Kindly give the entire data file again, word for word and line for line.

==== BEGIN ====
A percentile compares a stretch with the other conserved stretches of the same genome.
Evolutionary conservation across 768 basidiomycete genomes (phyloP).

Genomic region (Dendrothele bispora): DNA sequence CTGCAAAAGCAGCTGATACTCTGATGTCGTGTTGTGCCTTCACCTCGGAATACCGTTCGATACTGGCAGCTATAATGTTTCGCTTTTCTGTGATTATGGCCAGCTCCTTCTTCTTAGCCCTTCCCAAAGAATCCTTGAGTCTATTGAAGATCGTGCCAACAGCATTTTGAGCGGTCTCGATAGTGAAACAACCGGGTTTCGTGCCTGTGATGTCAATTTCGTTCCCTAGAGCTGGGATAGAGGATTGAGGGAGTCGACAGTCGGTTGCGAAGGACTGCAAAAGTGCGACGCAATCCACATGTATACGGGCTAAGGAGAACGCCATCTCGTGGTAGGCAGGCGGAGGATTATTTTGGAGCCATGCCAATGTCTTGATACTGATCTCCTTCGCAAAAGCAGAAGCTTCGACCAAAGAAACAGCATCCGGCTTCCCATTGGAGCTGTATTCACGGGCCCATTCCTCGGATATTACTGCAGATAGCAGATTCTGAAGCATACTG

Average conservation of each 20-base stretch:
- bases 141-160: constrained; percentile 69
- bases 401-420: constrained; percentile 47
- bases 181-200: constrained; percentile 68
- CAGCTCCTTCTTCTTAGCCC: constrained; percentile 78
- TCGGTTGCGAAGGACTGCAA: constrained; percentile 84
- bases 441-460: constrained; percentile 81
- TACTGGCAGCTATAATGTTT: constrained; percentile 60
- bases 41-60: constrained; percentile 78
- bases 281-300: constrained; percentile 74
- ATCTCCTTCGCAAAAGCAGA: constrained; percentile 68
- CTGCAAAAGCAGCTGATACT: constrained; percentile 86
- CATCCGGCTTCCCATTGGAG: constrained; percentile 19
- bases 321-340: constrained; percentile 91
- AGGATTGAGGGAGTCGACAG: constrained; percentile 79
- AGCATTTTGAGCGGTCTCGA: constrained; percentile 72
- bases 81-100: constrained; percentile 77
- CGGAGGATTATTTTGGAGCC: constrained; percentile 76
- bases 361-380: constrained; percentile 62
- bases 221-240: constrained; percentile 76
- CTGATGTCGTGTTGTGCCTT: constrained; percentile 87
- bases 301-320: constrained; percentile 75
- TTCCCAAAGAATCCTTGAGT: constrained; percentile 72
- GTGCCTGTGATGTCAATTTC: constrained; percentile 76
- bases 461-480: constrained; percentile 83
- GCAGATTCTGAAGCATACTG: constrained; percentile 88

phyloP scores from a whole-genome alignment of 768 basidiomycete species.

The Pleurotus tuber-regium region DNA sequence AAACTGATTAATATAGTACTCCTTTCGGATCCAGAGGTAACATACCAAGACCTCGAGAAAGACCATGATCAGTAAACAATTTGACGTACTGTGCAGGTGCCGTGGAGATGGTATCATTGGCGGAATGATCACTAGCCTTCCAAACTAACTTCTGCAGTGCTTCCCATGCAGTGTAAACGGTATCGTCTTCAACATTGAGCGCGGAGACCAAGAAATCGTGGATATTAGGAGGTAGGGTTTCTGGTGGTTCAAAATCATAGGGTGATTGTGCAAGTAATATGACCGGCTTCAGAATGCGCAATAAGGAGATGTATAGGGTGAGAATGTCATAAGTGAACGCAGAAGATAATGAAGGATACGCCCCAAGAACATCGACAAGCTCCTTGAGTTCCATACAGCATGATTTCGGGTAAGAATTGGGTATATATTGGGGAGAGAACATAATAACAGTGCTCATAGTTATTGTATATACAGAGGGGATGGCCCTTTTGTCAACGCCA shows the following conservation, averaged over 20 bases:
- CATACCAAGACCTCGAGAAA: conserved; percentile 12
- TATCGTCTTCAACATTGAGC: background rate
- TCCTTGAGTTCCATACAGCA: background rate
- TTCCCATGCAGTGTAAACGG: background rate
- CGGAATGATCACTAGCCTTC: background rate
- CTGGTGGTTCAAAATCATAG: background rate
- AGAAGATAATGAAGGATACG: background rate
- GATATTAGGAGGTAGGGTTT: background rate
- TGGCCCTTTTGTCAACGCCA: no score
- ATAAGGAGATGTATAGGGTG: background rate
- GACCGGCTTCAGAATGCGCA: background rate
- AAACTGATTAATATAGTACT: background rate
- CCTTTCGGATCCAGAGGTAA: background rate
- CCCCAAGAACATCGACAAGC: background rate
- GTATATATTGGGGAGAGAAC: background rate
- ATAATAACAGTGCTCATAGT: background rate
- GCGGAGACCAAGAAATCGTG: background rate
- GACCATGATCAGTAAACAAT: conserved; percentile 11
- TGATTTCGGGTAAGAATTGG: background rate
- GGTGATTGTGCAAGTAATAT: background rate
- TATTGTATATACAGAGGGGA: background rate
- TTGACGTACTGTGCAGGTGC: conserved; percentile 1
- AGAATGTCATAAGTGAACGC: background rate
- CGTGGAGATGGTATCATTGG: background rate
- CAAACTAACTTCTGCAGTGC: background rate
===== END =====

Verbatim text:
A percentile compares a stretch with the other conserved stretches of the same genome.
Evolutionary conservation across 768 basidiomycete genomes (phyloP).

Genomic region (Dendrothele bispora): DNA sequence CTGCAAAAGCAGCTGATACTCTGATGTCGTGTTGTGCCTTCACCTCGGAATACCGTTCGATACTGGCAGCTATAATGTTTCGCTTTTCTGTGATTATGGCCAGCTCCTTCTTCTTAGCCCTTCCCAAAGAATCCTTGAGTCTATTGAAGATCGTGCCAACAGCATTTTGAGCGGTCTCGATAGTGAAACAACCGGGTTTCGTGCCTGTGATGTCAATTTCGTTCCCTAGAGCTGGGATAGAGGATTGAGGGAGTCGACAGTCGGTTGCGAAGGACTGCAAAAGTGCGACGCAATCCACATGTATACGGGCTAAGGAGAACGCCATCTCGTGGTAGGCAGGCGGAGGATTATTTTGGAGCCATGCCAATGTCTTGATACTGATCTCCTTCGCAAAAGCAGAAGCTTCGACCAAAGAAACAGCATCCGGCTTCCCATTGGAGCTGTATTCACGGGCCCATTCCTCGGATATTACTGCAGATAGCAGATTCTGAAGCATACTG

Average conservation of each 20-base stretch:
- bases 141-160: constrained; percentile 69
- bases 401-420: constrained; percentile 47
- bases 181-200: constrained; percentile 68
- CAGCTCCTTCTTCTTAGCCC: constrained; percentile 78
- TCGGTTGCGAAGGACTGCAA: constrained; percentile 84
- bases 441-460: constrained; percentile 81
- TACTGGCAGCTATAATGTTT: constrained; percentile 60
- bases 41-60: constrained; percentile 78
- bases 281-300: constrained; percentile 74
- ATCTCCTTCGCAAAAGCAGA: constrained; percentile 68
- CTGCAAAAGCAGCTGATACT: constrained; percentile 86
- CATCCGGCTTCCCATTGGAG: constrained; percentile 19
- bases 321-340: constrained; percentile 91
- AGGATTGAGGGAGTCGACAG: constrained; percentile 79
- AGCATTTTGAGCGGTCTCGA: constrained; percentile 72
- bases 81-100: constrained; percentile 77
- CGGAGGATTATTTTGGAGCC: constrained; percentile 76
- bases 361-380: constrained; percentile 62
- bases 221-240: constrained; percentile 76
- CTGATGTCGTGTTGTGCCTT: constrained; percentile 87
- bases 301-320: constrained; percentile 75
- TTCCCAAAGAATCCTTGAGT: constrained; percentile 72
- GTGCCTGTGATGTCAATTTC: constrained; percentile 76
- bases 461-480: constrained; percentile 83
- GCAGATTCTGAAGCATACTG: constrained; percentile 88

phyloP scores from a whole-genome alignment of 768 basidiomycete species.

The Pleurotus tuber-regium region DNA sequence AAACTGATTAATATAGTACTCCTTTCGGATCCAGAGGTAACATACCAAGACCTCGAGAAAGACCATGATCAGTAAACAATTTGACGTACTGTGCAGGTGCCGTGGAGATGGTATCATTGGCGGAATGATCACTAGCCTTCCAAACTAACTTCTGCAGTGCTTCCCATGCAGTGTAAACGGTATCGTCTTCAACATTGAGCGCGGAGACCAAGAAATCGTGGATATTAGGAGGTAGGGTTTCTGGTGGTTCAAAATCATAGGGTGATTGTGCAAGTAATATGACCGGCTTCAGAATGCGCAATAAGGAGATGTATAGGGTGAGAATGTCATAAGTGAACGCAGAAGATAATGAAGGATACGCCCCAAGAACATCGACAAGCTCCTTGAGTTCCATACAGCATGATTTCGGGTAAGAATTGGGTATATATTGGGGAGAGAACATAATAACAGTGCTCATAGTTATTGTATATACAGAGGGGATGGCCCTTTTGTCAACGCCA shows the following conservation, averaged over 20 bases:
- CATACCAAGACCTCGAGAAA: conserved; percentile 12
- TATCGTCTTCAACATTGAGC: background rate
- TCCTTGAGTTCCATACAGCA: background rate
- TTCCCATGCAGTGTAAACGG: background rate
- CGGAATGATCACTAGCCTTC: background rate
- CTGGTGGTTCAAAATCATAG: background rate
- AGAAGATAATGAAGGATACG: background rate
- GATATTAGGAGGTAGGGTTT: background rate
- TGGCCCTTTTGTCAACGCCA: no score
- ATAAGGAGATGTATAGGGTG: background rate
- GACCGGCTTCAGAATGCGCA: background rate
- AAACTGATTAATATAGTACT: background rate
- CCTTTCGGATCCAGAGGTAA: background rate
- CCCCAAGAACATCGACAAGC: background rate
- GTATATATTGGGGAGAGAAC: background rate
- ATAATAACAGTGCTCATAGT: background rate
- GCGGAGACCAAGAAATCGTG: background rate
- GACCATGATCAGTAAACAAT: conserved; percentile 11
- TGATTTCGGGTAAGAATTGG: background rate
- GGTGATTGTGCAAGTAATAT: background rate
- TATTGTATATACAGAGGGGA: background rate
- TTGACGTACTGTGCAGGTGC: conserved; percentile 1
- AGAATGTCATAAGTGAACGC: background rate
- CGTGGAGATGGTATCATTGG: background rate
- CAAACTAACTTCTGCAGTGC: background rate